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Nameless Indignities: Unraveling the Mystery…
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Nameless Indignities: Unraveling the Mystery of One of Illinois's Most…

by Susan Elmore

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A very compelling true crime story from the Illinois of the 1880’s!

I really enjoyed this book! A young schoolteacher, left alone in the schoolhouse at the end of the day, is subjected to “nameless indignities” by persons unknown. What follows is a gripping tale of neighbor against neighbor, shoddy investigations, attempted lynchings, pompous lawyers and the ruination of a young woman’s life.

The research that it took for Susan Elmore to put together this story is mind-boggling! Using family stories, newspaper accounts and court records, she has constructed a clear, interesting and realistic portrait of what happened in the small settlements in rural Illinois. As a person who loves to do genealogy research, I’m thrilled to see how in-depth the research can be. As a person with roots near the locations in Illinois, I love the historic picture she presents of the area. As a lover of mysteries, this sets one’s imagination racing.

There is a lot of detail and some people may find that it moves too slowly for them but for me, all the detail just helped me immerse myself in the people, the setting and the time period. I loved it from start to finish.

I received this book through Goodreads First Reads program and I really appreciated the opportunity to read and review this book. ( )
  Mrsbaty | Sep 18, 2013 |
Elmore’s longtime passion for genealogy, history, and true crime was the driving force behind her investigation of this case. As a veteran genealogist with over 30 years’ experience in deciphering the past, author Susan Elmore was determined to get to the bottom of the Emma Bond case(Nameless Indignities)in which her great-great aunt was the victim.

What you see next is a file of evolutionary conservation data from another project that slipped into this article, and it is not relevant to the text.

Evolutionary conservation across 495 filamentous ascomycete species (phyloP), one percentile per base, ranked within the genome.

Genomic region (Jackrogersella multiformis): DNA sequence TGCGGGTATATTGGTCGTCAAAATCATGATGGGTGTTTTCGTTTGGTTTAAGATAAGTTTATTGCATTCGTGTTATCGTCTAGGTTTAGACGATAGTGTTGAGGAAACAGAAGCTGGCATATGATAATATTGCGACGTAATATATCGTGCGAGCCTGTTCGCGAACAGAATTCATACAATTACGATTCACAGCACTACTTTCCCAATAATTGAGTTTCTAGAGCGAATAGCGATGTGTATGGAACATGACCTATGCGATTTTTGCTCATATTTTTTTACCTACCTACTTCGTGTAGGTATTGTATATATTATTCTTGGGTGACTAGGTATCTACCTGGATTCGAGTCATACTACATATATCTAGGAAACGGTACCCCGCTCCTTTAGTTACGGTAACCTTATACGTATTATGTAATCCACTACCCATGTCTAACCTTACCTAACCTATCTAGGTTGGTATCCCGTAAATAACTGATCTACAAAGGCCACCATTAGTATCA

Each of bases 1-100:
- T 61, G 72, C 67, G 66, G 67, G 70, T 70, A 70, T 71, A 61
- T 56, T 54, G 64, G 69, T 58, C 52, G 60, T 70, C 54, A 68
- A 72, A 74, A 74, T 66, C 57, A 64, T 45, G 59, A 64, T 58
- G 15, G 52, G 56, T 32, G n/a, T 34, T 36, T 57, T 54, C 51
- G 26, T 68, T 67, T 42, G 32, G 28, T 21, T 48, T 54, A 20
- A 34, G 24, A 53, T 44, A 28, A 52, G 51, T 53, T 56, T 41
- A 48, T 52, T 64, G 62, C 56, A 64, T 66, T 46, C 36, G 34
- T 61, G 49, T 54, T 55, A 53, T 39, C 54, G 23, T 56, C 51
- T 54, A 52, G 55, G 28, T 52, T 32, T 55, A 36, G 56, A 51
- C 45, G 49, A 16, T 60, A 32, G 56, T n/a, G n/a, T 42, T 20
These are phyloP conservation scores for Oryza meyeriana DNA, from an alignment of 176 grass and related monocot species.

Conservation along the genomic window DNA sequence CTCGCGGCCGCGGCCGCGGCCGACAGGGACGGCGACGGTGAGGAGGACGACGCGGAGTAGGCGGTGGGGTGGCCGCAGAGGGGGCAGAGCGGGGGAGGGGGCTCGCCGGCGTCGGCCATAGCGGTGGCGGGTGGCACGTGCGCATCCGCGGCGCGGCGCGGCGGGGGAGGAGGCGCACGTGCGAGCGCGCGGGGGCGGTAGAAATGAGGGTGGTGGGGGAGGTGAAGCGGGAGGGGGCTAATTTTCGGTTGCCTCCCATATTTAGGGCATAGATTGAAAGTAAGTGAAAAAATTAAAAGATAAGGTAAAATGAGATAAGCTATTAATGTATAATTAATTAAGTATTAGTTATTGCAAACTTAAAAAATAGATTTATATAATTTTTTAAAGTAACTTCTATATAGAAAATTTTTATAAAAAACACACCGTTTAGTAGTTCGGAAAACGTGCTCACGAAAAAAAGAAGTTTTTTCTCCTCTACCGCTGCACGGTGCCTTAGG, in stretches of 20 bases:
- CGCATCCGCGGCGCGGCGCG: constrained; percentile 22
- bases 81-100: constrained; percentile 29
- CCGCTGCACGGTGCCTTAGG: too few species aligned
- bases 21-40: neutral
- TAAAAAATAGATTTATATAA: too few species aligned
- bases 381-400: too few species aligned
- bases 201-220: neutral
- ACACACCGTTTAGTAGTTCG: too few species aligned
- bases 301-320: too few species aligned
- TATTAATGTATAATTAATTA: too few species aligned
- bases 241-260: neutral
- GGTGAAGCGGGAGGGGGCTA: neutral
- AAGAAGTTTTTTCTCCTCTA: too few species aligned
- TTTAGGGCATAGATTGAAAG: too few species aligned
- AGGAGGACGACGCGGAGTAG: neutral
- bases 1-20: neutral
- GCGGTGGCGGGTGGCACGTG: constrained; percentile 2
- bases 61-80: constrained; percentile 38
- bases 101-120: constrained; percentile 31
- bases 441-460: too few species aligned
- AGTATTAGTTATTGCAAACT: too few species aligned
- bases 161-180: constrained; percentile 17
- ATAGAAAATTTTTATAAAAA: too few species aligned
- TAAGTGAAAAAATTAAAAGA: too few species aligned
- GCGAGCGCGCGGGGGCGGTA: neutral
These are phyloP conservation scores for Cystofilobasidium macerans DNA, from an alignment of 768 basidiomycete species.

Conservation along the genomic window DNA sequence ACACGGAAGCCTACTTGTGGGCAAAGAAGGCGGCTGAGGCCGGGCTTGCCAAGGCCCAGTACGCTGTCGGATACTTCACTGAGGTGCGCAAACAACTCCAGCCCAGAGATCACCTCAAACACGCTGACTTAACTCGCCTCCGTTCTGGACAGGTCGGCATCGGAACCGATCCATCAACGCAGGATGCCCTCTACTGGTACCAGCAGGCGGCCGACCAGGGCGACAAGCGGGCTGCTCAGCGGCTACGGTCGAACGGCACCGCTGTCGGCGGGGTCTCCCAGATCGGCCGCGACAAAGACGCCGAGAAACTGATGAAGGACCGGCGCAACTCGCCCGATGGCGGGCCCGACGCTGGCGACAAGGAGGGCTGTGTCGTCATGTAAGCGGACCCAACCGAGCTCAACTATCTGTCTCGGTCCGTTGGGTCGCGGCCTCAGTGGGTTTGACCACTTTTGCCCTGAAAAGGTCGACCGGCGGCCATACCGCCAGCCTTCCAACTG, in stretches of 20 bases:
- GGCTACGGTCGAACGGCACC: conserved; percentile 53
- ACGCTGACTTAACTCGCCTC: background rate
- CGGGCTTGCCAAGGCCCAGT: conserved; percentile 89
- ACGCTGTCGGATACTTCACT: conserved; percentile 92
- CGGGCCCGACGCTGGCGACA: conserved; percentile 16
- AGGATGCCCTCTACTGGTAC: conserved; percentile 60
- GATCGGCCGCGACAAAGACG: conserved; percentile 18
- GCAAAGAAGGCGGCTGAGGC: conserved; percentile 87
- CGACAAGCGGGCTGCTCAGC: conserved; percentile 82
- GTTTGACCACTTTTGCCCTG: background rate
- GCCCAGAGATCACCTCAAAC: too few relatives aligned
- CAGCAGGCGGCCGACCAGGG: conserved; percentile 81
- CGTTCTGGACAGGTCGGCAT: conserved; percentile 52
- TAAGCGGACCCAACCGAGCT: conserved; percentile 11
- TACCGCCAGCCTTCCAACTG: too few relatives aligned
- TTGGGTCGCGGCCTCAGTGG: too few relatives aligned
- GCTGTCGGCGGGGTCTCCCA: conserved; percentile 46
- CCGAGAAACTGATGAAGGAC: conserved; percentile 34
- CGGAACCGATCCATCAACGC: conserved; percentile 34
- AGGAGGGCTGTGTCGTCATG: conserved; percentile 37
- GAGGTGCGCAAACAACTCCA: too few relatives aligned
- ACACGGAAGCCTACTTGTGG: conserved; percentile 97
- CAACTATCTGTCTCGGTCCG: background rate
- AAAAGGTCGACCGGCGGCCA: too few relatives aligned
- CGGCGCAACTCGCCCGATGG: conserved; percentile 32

I can’t even image what Emma Bond thru being brutally gang-raped and left for dead in her rural, central Illinois schoolhouse in June 1882, going thru a trail; people doubted her statement as if it never happened. The police only finding three of the men who did this unthinkable act out of six suspects. I am so proud of Susan Elmore going forth to find out the truth about what really happened to her great-great aunt.

While well written and a true page turner, this book is not for the faint of heart. I would prefer to fight a pack of hungry wolves before facing the men Emma fought with on the night of her gang-raped and left for dead. Author Elmore delves into the complex details surrounding this horrific crime and presents them in a clear, concise manner. From the onset, the reader is impacted by the vicious brutality inflicted on Emma Bond.

Riveting. . . .In a way that makes for compulsive reading, Elmore has exposed the substrata of evil in a seemingly idyllic town. Most troubling of all, you come away with the realization that what happened in rural, central Illinois could happen anywhere. ( )
  MaryAnn12 | May 20, 2013 |
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When young schoolteacher Emma Bond was brutally gang-raped and left for dead in her country schoolhouse near Taylorville, Illinois in June 1882, an enduring mystery was born. Although she survived, her recovery was hindered by hysteria, amnesia, and some unusual physical complications. The story was covered by newspapers across the land, but some of the wounds inflicted upon the victim were so appalling that the press refused to print the ugliest details, referring to them only as "nameless indignities." Eighteen months went by before three of the six suspects were brought to trial. After the verdict, however, the public's unwavering support for the victim began to fade amid persistent theories and rumors that she had lied and that no crime had been committed. At the time, educators, editors, politicians, lawyers, and doctors eagerly weighed in on the case and its ramifications. But with Victorian doctors unable to agree on anything of a physical or a psychological nature, Emma's life went into a tailspin from which she never recovered.… (more)

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